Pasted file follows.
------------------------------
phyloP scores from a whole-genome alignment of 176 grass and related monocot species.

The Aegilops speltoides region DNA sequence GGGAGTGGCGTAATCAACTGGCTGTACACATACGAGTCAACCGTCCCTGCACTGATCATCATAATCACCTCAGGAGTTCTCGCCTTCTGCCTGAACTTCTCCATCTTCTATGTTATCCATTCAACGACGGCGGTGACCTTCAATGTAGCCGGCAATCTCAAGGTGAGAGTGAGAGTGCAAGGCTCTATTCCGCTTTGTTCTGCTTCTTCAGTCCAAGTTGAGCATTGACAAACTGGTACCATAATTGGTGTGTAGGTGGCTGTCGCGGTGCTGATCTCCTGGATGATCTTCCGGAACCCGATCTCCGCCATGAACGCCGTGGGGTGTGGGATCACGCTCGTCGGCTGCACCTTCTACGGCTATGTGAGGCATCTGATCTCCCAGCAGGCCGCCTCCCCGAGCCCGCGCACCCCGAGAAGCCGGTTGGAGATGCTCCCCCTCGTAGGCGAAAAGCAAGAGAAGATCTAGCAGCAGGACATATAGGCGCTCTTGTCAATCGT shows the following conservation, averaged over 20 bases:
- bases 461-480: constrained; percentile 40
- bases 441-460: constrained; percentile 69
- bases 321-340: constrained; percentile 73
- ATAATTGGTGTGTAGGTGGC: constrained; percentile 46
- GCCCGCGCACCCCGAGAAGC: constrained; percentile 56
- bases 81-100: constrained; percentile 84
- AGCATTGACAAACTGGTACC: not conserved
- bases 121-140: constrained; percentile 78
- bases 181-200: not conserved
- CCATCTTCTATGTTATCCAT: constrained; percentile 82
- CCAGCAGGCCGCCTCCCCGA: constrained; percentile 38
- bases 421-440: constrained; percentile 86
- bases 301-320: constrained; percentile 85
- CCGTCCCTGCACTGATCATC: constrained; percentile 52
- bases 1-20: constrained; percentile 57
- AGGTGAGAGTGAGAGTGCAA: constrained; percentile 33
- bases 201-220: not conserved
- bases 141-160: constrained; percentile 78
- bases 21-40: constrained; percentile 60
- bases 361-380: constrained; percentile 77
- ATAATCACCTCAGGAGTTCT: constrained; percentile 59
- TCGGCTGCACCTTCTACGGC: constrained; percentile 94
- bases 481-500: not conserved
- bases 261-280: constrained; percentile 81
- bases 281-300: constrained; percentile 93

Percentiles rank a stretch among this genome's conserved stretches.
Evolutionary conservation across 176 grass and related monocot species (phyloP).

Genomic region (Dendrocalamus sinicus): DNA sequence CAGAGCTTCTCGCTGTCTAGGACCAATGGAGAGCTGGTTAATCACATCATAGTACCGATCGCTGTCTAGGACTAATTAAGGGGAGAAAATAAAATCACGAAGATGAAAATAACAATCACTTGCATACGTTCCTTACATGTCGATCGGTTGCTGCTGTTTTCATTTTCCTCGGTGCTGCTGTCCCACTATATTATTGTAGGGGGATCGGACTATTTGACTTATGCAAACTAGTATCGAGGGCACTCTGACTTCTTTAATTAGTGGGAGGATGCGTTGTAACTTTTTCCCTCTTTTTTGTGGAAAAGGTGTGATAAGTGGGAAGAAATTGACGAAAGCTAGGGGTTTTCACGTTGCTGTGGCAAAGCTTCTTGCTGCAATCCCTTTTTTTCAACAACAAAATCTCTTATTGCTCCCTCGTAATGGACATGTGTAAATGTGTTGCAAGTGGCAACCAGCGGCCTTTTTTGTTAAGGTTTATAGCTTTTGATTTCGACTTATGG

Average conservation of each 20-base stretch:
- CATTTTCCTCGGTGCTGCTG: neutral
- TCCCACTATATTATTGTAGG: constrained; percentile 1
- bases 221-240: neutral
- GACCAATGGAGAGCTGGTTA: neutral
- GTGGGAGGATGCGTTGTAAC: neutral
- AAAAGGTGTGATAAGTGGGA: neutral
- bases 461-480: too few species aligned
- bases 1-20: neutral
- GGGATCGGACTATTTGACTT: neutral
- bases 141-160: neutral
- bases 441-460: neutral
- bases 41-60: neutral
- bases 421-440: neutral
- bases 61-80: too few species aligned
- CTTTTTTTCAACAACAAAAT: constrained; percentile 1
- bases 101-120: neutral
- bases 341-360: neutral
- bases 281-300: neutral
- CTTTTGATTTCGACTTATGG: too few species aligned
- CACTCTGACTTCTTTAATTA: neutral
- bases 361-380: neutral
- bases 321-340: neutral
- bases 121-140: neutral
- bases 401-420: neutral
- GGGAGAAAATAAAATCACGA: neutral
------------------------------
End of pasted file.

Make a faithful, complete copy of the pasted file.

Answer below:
phyloP scores from a whole-genome alignment of 176 grass and related monocot species.

The Aegilops speltoides region DNA sequence GGGAGTGGCGTAATCAACTGGCTGTACACATACGAGTCAACCGTCCCTGCACTGATCATCATAATCACCTCAGGAGTTCTCGCCTTCTGCCTGAACTTCTCCATCTTCTATGTTATCCATTCAACGACGGCGGTGACCTTCAATGTAGCCGGCAATCTCAAGGTGAGAGTGAGAGTGCAAGGCTCTATTCCGCTTTGTTCTGCTTCTTCAGTCCAAGTTGAGCATTGACAAACTGGTACCATAATTGGTGTGTAGGTGGCTGTCGCGGTGCTGATCTCCTGGATGATCTTCCGGAACCCGATCTCCGCCATGAACGCCGTGGGGTGTGGGATCACGCTCGTCGGCTGCACCTTCTACGGCTATGTGAGGCATCTGATCTCCCAGCAGGCCGCCTCCCCGAGCCCGCGCACCCCGAGAAGCCGGTTGGAGATGCTCCCCCTCGTAGGCGAAAAGCAAGAGAAGATCTAGCAGCAGGACATATAGGCGCTCTTGTCAATCGT shows the following conservation, averaged over 20 bases:
- bases 461-480: constrained; percentile 40
- bases 441-460: constrained; percentile 69
- bases 321-340: constrained; percentile 73
- ATAATTGGTGTGTAGGTGGC: constrained; percentile 46
- GCCCGCGCACCCCGAGAAGC: constrained; percentile 56
- bases 81-100: constrained; percentile 84
- AGCATTGACAAACTGGTACC: not conserved
- bases 121-140: constrained; percentile 78
- bases 181-200: not conserved
- CCATCTTCTATGTTATCCAT: constrained; percentile 82
- CCAGCAGGCCGCCTCCCCGA: constrained; percentile 38
- bases 421-440: constrained; percentile 86
- bases 301-320: constrained; percentile 85
- CCGTCCCTGCACTGATCATC: constrained; percentile 52
- bases 1-20: constrained; percentile 57
- AGGTGAGAGTGAGAGTGCAA: constrained; percentile 33
- bases 201-220: not conserved
- bases 141-160: constrained; percentile 78
- bases 21-40: constrained; percentile 60
- bases 361-380: constrained; percentile 77
- ATAATCACCTCAGGAGTTCT: constrained; percentile 59
- TCGGCTGCACCTTCTACGGC: constrained; percentile 94
- bases 481-500: not conserved
- bases 261-280: constrained; percentile 81
- bases 281-300: constrained; percentile 93

Percentiles rank a stretch among this genome's conserved stretches.
Evolutionary conservation across 176 grass and related monocot species (phyloP).

Genomic region (Dendrocalamus sinicus): DNA sequence CAGAGCTTCTCGCTGTCTAGGACCAATGGAGAGCTGGTTAATCACATCATAGTACCGATCGCTGTCTAGGACTAATTAAGGGGAGAAAATAAAATCACGAAGATGAAAATAACAATCACTTGCATACGTTCCTTACATGTCGATCGGTTGCTGCTGTTTTCATTTTCCTCGGTGCTGCTGTCCCACTATATTATTGTAGGGGGATCGGACTATTTGACTTATGCAAACTAGTATCGAGGGCACTCTGACTTCTTTAATTAGTGGGAGGATGCGTTGTAACTTTTTCCCTCTTTTTTGTGGAAAAGGTGTGATAAGTGGGAAGAAATTGACGAAAGCTAGGGGTTTTCACGTTGCTGTGGCAAAGCTTCTTGCTGCAATCCCTTTTTTTCAACAACAAAATCTCTTATTGCTCCCTCGTAATGGACATGTGTAAATGTGTTGCAAGTGGCAACCAGCGGCCTTTTTTGTTAAGGTTTATAGCTTTTGATTTCGACTTATGG

Average conservation of each 20-base stretch:
- CATTTTCCTCGGTGCTGCTG: neutral
- TCCCACTATATTATTGTAGG: constrained; percentile 1
- bases 221-240: neutral
- GACCAATGGAGAGCTGGTTA: neutral
- GTGGGAGGATGCGTTGTAAC: neutral
- AAAAGGTGTGATAAGTGGGA: neutral
- bases 461-480: too few species aligned
- bases 1-20: neutral
- GGGATCGGACTATTTGACTT: neutral
- bases 141-160: neutral
- bases 441-460: neutral
- bases 41-60: neutral
- bases 421-440: neutral
- bases 61-80: too few species aligned
- CTTTTTTTCAACAACAAAAT: constrained; percentile 1
- bases 101-120: neutral
- bases 341-360: neutral
- bases 281-300: neutral
- CTTTTGATTTCGACTTATGG: too few species aligned
- CACTCTGACTTCTTTAATTA: neutral
- bases 361-380: neutral
- bases 321-340: neutral
- bases 121-140: neutral
- bases 401-420: neutral
- GGGAGAAAATAAAATCACGA: neutral